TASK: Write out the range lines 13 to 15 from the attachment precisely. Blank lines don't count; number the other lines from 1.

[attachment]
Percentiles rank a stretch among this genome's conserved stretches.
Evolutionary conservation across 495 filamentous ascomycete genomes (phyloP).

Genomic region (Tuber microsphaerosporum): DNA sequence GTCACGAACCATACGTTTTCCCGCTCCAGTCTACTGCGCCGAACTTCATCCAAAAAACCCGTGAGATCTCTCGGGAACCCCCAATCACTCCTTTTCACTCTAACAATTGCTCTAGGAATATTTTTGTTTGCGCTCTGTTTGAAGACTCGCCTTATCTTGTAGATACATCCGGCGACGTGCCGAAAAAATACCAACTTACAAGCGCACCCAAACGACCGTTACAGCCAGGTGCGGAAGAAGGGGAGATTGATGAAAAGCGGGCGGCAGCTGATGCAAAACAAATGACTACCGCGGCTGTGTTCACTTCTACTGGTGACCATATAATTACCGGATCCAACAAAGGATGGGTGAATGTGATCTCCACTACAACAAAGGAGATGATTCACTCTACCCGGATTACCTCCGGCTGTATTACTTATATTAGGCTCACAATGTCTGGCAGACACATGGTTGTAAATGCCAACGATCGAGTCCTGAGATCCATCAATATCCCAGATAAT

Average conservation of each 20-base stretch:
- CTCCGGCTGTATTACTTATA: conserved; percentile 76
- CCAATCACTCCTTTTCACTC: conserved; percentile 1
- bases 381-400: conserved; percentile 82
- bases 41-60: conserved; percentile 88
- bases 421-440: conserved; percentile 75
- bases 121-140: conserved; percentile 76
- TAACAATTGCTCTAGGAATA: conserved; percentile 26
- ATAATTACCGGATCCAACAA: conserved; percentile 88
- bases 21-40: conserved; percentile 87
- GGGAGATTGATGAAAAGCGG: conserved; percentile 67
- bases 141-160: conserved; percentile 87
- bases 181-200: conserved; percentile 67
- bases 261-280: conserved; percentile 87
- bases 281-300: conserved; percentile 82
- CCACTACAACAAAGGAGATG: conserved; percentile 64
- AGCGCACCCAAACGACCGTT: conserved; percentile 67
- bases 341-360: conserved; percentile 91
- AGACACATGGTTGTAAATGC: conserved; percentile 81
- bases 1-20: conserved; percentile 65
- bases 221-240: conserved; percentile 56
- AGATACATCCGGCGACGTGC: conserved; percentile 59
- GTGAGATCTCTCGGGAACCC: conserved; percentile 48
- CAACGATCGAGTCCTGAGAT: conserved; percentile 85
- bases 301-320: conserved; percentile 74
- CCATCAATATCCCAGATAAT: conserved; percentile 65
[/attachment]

- bases 21-40: conserved; percentile 87
- GGGAGATTGATGAAAAGCGG: conserved; percentile 67
- bases 141-160: conserved; percentile 87